For that reason, Stoosh seemed to have some allies but, again, none quite like this. With excellent production from Garth Richardson, the record is packed with standout moments and big messages. Skin, if anything, seemed more charged and essential on the band’s second outing. All I Want found the band documenting those who hang out with bands and whose religion seems to be money – a new angle not often explored in music at that time. She’s My Heroine proved Skunk Anansie could produce something more melancholic but still grip the listener; Hedonism (Just Because You Feels Good) is an autobiographical record that seems to look at the pressure aimed at the band and how they needed to step back from all the excess and demand. Brazen (Weep) catches you off guard with its demonic laugh and the head-spinning sound but shows how Skunk Anansie were always looking in different directions. I will not include reviews for ALL of their albums but it is clear that, although the music landscape had changed since 1994/1995, Skunk Anansie were able to fit in and stand aside. AllMusic, in a retrospective review, were full of praise for Stoosh:

Stoosh finds Skunk Anansie still raging for political activism (albeit sometimes through muddy lyrics), and the band makes no bones about that fact (addressed succinctly on "Yes It's F*****g Political." Skin proves herself capable of more personal issues as well on the subtle, moody "Infidelity (Only You)" and the lighter (musically) pop/rocker "Glorious Pop Song." Skunk Anansie's full-frontal charge can be wearing at times, but for a good dose of aggressive, hard rock with better-than-average lyrics, Stoosh succeeds more than it fails”.


Perhaps that observation regarding intensity is a personal view but there were a lot of angry and charged bands around in 1996 – it is unfair to single out Skunk Anansie when Manic Street Preachers’ Everything Must Go was as aggressive and full-on! Post Orgasmic Chill is the first album of theirs I truly digested in full and, again, came at an interesting time. 1999 saw the end to a lot of the popular sounds of the mid-1990s and, with great albums from Eminem, Beck and Red Hot Chili Peppers out, maybe American artists had more to say. It is clear there were no real unifying genres and movements at that time – perhaps Hip-Hop was stealing a bit more focus. There are a few weaker moments on Post Orgasmic Chill but the record is packed with stunners. I bought Charlie Big Potato as a single back in March 1999 and was eager to put it on and listen. Its video is typically odd and Anansie-esque and one can interpret the lyrics how they want. Some say the song’s title is slang referring to testicular fortitude and guts – giving it your all and swaggering out. One would not be shocked to hear that but I would be eager to know how Skin views the song and what she and Len Arran were imagining when putting it together. The band released four singles from their third album and cuts such as Lately and Secretly, to me, define the sound of 1999. All the key components were still in the ranks – the nervous energy and distinct lead vocal – but Post Orgasmic Chill was more accessible and straight-ahead then we were used to – maybe reflecting the sounds defining 1999 and how music had altered; maybe an attempt to remain fresh.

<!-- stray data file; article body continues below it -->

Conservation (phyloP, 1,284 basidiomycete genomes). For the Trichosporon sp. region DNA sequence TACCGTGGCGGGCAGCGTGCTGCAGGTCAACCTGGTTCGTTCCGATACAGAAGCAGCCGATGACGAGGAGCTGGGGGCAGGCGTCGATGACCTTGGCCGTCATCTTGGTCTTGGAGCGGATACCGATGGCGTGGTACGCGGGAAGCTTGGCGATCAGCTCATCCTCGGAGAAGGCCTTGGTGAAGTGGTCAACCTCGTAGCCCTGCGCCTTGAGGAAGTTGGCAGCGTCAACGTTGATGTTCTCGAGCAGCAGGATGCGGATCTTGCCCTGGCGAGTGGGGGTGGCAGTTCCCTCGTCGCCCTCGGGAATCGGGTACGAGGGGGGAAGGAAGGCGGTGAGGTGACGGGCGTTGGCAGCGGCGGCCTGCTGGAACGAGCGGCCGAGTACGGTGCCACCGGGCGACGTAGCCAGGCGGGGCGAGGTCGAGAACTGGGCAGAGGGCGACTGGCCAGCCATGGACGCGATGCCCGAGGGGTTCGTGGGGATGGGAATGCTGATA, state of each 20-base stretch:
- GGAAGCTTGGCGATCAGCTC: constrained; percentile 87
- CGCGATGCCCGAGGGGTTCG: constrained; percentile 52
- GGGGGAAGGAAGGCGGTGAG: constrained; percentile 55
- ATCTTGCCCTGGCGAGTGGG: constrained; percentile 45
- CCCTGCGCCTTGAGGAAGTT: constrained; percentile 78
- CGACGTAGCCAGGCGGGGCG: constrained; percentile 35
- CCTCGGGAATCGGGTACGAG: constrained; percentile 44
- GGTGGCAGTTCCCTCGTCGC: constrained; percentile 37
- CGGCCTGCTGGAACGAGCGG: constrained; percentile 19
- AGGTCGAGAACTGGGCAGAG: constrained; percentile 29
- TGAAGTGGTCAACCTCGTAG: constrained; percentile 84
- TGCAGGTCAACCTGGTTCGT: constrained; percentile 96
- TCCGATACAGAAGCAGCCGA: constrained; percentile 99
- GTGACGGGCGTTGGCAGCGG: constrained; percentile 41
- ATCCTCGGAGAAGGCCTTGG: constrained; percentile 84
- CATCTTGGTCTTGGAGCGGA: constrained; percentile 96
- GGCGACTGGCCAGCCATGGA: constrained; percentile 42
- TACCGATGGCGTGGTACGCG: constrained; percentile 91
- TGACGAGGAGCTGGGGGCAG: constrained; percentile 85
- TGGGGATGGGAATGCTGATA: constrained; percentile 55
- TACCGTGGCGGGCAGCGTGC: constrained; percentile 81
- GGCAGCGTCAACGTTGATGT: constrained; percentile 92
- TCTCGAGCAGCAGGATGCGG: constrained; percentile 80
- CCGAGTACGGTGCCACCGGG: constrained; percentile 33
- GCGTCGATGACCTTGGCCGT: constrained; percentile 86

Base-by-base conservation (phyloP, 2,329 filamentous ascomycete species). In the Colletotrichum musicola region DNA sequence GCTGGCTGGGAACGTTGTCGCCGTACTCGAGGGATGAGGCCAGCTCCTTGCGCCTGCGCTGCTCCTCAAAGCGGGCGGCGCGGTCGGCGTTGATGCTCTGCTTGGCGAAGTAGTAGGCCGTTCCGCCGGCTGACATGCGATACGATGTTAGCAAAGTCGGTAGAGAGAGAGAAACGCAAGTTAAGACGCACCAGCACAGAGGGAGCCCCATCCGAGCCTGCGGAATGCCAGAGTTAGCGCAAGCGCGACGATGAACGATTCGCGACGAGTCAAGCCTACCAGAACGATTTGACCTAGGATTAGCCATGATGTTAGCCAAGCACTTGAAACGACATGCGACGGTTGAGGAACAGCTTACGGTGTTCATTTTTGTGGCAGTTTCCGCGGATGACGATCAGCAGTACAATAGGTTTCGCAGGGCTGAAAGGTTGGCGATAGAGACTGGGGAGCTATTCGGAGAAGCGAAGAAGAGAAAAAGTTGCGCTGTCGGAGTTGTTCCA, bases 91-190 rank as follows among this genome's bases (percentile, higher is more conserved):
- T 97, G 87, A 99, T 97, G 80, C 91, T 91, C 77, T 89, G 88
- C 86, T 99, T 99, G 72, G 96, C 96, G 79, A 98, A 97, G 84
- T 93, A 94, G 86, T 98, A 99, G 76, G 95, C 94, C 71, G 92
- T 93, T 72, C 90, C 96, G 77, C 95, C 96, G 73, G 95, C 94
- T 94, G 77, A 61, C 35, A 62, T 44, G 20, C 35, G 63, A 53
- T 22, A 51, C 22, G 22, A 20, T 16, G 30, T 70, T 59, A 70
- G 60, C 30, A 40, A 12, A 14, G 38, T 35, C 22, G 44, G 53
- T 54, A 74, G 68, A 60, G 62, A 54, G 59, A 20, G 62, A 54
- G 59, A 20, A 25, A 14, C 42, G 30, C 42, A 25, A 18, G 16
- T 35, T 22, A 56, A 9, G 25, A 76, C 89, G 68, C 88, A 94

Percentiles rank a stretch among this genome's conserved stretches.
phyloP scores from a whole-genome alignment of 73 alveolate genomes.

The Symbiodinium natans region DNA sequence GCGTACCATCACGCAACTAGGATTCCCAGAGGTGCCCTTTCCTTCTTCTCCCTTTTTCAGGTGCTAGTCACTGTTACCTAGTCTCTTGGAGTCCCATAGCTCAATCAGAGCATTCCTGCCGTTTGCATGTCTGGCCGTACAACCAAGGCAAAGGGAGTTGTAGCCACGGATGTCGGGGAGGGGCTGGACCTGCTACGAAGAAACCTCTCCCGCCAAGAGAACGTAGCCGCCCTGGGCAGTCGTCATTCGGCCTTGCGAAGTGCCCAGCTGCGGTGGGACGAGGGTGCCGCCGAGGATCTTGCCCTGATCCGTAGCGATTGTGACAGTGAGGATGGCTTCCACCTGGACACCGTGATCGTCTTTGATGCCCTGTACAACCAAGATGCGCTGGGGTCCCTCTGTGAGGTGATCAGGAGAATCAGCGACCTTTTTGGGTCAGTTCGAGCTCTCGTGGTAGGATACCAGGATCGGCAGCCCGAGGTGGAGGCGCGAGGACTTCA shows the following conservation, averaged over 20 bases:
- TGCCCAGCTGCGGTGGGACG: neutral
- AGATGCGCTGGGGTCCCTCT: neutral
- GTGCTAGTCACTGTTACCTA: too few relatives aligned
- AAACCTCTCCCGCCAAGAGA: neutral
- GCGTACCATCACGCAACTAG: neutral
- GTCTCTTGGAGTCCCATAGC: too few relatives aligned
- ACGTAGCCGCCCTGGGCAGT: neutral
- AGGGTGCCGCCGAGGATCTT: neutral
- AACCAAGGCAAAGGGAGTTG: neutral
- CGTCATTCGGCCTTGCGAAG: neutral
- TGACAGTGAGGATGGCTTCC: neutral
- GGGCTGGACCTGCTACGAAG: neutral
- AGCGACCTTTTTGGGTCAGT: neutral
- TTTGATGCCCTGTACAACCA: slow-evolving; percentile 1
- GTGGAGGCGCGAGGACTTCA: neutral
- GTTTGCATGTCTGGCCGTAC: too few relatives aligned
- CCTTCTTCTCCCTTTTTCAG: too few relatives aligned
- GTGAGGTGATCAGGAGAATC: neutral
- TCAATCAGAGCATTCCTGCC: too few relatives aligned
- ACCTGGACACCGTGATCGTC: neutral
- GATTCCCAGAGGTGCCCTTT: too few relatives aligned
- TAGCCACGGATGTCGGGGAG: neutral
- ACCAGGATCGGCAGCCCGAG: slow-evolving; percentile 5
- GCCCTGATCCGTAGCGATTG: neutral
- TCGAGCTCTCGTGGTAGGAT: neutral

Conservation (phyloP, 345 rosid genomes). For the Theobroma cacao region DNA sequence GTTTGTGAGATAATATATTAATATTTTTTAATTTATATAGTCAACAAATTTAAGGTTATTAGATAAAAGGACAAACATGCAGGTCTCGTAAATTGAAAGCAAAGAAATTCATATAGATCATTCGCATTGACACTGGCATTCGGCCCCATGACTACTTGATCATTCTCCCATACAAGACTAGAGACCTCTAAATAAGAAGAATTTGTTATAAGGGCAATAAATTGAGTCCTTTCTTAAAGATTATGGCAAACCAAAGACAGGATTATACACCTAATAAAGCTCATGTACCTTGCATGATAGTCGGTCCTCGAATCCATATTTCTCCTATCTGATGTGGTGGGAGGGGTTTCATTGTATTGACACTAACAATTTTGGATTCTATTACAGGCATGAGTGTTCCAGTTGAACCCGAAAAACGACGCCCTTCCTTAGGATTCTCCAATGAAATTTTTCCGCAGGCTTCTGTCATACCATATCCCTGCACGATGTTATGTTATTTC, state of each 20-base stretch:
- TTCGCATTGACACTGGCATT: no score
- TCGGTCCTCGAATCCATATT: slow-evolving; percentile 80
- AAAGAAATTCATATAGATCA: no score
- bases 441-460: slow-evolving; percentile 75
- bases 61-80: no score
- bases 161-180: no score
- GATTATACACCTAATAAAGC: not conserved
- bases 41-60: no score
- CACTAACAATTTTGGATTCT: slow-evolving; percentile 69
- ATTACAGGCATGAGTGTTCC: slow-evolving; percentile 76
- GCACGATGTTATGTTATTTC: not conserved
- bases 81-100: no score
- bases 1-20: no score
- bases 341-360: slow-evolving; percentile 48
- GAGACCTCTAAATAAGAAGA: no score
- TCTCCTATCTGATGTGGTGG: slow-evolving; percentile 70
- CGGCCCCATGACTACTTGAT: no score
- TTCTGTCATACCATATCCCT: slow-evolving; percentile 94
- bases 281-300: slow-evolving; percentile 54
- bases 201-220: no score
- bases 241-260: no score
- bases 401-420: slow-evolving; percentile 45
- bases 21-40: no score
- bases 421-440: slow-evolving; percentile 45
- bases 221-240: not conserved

Yes, there are some messy moments on the album but the sheer force and chemistry of the band more than makes up! I love how Skunk Anansie remained political and essential and did not compromise and water down their messages. We Don’t Need Who You Think You Are and The Skank Heads are anti-racism and you can hear the passion and heat in Skin’s voice! Skunk Anansie said goodbye to the 1990s by incorporating more Metal and bigger sounds into their mix and, as such, captivating new audiences who were big into Nu-Metal of that time. We would not see another album from them until 2010 but, when they returned to us, Wonderlustre was worth the wait! Singles like My Ugly Boy showed the band had not exactly got prematurely old and boring and it contained their usual blend of depth and spark. Reviewers noted how the band could have messed their return up but were the same tight and quality unit they always were. The fact they came back was not because of financial lure and the need to recapture the past. They could have produced a record with tracks like Weak on it but that would betray the fact they had matured and, in 2010, the scene was different. Given that, one could forgive them for calming a bit and trying a new direction but Skin’s always-reliable anger and striking words mixed with the band’s intensity, togetherness and kinetic energy.

The reviews were positive and, again, AllMusic were keen to pay tribute:

The music packs plenty of catchy semi-metallic riffs, while Skin's voice still reverberates with tension while going from quiet vocalizations to commanding shouts -- though now she often sounds composed, not hysterical, in her anger. Most songs share the post-grunge and alterna-rock ethos, and would fit quite well on the radio, but most bands polluting the same airwaves would be left red-faced by Skin's fierceness and power -- and the group is still catchy as hell at that. They are similar to Therapy? in that regard -- the one other band that plays simply, but avoids conformism, delivering a unique, handmade take on a hackneyed style. Wonderlustre sounds streamlined -- in the past, Skunk Anansie were keen to shift from angsty grandeur to heart-wrenching intimacy, but here, they never go overboard emotionally, and most songs only differ in hooks, not vibe or dynamics. But this only makes the record more cohesive and mature, which is precisely what they should be like on an album made after a decade-plus hiatus

Black Traffic, released in 2012, divided critics but there were still these politically-aimed songs – I Believed in You is the most overt and memorable expression of the band’s disappointment in the leaders of this nation (and the world). Maybe some were looking for a calmer album in a year that was not producing work as heavy and explosive. A lot of great Hip-Hop and Pop was emerging but nothing quite like Skunk Anansie’s latest offering!